6. Use the "My Computer" window on Gemini to select all the .FTS files and put them in the Recycle Bin.
  7. Right click on the "Recycle Bin" icon and select "Empty Recycle Bin."

Detector temperatures:

6 temperatures are routinely monitored using Lakeshore Cryotronics temperature diodes and displays. The small blue monitor cycles through 4 diodes, displaying each temperature reading for a few seconds. A temperature Log Sheet is provided. The four points monitored are

  1. a filter wheel (80 K)
  2. the LN2 can (78 K)
  3. the NICMOS array (70 K)
  4. the CCR first stage (70 K)

The other Lakeshore monitor shows the second stage (lowest temperature) of the CCR head (about 11 K) and the temperature of the SBRC array (28 K). This unit is a servo system set to keep the SBRC array at 28 K.

The most important temperature to check during the night is the LN2 can. If the temperature begins to rise then the LN2 level is too low. It should not be allowed to warm up more than 10 K, otherwise the detector temperatures will begin to change and thermal gradients will be set up in the internal optical bench.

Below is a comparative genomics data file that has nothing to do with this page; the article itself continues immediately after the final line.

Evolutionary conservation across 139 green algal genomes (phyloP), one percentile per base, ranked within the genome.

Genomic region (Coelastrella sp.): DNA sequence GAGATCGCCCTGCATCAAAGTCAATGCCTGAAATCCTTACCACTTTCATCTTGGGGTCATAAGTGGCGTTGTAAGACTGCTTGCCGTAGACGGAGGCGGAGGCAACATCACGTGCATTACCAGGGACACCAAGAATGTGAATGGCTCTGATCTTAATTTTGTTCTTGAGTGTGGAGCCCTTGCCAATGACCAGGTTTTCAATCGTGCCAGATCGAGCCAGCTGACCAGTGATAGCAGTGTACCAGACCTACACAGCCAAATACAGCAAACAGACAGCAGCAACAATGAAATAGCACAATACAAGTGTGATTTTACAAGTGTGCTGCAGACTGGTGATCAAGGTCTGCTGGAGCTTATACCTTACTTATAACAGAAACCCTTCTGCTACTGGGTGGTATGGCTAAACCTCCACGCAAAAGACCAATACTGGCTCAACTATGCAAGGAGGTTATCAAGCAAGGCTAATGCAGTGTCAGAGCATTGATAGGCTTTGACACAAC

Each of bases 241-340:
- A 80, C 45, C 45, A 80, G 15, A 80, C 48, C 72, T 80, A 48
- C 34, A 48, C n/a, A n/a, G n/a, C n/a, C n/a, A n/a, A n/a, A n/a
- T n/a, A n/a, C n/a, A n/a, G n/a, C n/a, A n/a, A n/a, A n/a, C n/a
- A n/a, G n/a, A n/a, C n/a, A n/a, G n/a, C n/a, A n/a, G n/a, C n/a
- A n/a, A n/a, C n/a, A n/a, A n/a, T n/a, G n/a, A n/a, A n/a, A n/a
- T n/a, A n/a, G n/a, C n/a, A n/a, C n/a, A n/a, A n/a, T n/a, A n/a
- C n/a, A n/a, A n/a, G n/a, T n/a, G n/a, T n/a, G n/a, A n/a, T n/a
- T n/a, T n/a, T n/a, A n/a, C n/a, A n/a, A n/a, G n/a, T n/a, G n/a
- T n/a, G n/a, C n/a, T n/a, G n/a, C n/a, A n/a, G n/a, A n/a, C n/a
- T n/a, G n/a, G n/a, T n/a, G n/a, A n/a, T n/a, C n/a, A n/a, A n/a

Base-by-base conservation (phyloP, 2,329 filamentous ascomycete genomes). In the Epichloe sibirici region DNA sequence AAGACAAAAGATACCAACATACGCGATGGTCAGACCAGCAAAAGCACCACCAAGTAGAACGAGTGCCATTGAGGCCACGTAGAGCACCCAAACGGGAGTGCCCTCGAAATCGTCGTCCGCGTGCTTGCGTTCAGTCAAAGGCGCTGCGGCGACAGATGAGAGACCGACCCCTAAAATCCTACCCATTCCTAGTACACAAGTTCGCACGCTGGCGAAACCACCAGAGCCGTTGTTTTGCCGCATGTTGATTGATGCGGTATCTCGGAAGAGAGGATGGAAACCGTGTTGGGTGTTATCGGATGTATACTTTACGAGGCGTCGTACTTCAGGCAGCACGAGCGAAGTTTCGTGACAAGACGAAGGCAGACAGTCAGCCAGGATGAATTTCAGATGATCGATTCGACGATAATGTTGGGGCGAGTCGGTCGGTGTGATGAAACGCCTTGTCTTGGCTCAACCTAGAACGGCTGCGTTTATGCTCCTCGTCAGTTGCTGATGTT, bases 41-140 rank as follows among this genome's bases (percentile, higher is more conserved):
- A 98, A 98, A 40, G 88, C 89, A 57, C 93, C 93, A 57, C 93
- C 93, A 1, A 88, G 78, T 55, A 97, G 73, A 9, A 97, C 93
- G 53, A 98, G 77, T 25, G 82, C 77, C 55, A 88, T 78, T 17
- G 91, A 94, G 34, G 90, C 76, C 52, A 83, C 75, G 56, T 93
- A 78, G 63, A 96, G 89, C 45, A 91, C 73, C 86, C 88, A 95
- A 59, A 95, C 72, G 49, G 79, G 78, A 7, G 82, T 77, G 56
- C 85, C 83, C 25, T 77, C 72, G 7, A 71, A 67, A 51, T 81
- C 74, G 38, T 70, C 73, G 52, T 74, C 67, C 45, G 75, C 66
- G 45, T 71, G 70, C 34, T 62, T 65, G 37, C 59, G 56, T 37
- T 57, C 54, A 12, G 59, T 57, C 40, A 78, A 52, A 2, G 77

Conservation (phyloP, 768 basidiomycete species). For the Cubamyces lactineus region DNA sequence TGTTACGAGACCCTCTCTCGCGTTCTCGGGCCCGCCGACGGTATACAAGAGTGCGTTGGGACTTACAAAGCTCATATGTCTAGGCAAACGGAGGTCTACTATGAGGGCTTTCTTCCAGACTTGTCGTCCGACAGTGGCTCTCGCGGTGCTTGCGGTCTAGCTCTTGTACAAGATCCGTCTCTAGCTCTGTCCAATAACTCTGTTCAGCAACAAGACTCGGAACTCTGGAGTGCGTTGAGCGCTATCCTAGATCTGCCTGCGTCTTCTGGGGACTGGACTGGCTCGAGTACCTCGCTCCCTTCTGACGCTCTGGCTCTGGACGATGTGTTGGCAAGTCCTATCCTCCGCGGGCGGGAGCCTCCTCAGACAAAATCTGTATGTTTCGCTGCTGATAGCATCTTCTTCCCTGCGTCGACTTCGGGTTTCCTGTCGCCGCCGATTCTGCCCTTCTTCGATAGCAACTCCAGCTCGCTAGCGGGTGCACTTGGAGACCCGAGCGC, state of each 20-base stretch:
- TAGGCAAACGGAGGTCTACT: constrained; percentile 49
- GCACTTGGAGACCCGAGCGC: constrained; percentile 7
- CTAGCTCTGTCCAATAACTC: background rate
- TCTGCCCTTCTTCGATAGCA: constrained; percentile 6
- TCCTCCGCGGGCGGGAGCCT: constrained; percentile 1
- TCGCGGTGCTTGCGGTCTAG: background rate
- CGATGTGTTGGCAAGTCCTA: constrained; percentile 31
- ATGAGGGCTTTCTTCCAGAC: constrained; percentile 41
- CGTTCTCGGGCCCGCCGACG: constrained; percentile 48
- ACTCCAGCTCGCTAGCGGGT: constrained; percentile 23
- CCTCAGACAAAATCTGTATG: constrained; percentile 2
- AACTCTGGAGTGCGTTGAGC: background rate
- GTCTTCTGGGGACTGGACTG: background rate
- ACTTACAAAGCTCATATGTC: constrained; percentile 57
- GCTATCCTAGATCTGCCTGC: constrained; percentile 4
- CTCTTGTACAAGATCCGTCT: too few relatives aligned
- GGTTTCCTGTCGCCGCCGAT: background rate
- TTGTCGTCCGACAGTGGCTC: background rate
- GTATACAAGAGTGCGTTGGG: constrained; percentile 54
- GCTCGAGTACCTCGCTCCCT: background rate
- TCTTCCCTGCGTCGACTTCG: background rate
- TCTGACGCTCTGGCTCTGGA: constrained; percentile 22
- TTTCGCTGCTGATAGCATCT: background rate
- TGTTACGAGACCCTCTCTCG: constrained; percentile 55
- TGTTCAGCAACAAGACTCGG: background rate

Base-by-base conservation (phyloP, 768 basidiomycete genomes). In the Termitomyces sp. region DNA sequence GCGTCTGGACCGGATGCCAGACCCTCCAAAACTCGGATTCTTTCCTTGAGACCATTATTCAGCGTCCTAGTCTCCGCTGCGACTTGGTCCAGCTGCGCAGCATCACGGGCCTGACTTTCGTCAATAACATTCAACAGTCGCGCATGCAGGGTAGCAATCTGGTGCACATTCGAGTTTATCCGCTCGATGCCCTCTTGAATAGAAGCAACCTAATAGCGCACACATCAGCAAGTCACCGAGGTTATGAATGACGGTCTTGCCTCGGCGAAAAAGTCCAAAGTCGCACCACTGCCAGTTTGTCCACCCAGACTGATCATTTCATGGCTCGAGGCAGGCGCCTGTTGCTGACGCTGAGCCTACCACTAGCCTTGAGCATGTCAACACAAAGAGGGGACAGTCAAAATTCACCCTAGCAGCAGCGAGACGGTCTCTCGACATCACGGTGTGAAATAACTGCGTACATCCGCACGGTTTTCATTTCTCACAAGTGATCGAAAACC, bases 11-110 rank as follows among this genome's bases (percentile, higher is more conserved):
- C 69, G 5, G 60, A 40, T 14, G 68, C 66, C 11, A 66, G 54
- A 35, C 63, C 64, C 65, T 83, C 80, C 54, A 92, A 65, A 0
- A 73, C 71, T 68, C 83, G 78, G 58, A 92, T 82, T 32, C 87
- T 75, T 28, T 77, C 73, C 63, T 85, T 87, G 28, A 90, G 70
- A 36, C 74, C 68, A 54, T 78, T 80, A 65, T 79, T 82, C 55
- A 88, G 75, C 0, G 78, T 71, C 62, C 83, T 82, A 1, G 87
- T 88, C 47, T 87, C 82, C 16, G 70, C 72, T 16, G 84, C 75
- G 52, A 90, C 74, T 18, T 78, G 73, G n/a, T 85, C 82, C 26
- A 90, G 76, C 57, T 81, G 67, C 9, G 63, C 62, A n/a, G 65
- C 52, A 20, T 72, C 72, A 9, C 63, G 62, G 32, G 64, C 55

Liquid nitrogen level:

Gauging the LN2 level is best done by the temperature meter, but the lack of a white boil-off plume clearly indicates a low level.

The LN2 should be filled at least twice a day, once in the very late afternoon just before dinner and again at the end of the night.

Prolonged observations low in the south (below the Celestial Equator) will result in quite a large spillage of LN2. It is occasionally necessary to do a refill before dawn in this case. The LN2 can is "pressure-filled" from a large reservoir using a metal transfer tube which can be fed into the neck of the can and down to its base. To reach the instrument, the LN2 reservoir must be set on the rising/mobile platform.

Extreme care is required when the platform is rising. It is very easy to hit something or trap a cable.

Extreme care is also required when inserting or withdrawing the tube from the Gemini LN2 can, since the metal fill tube can damage the baffle in the neck of the LN2 can.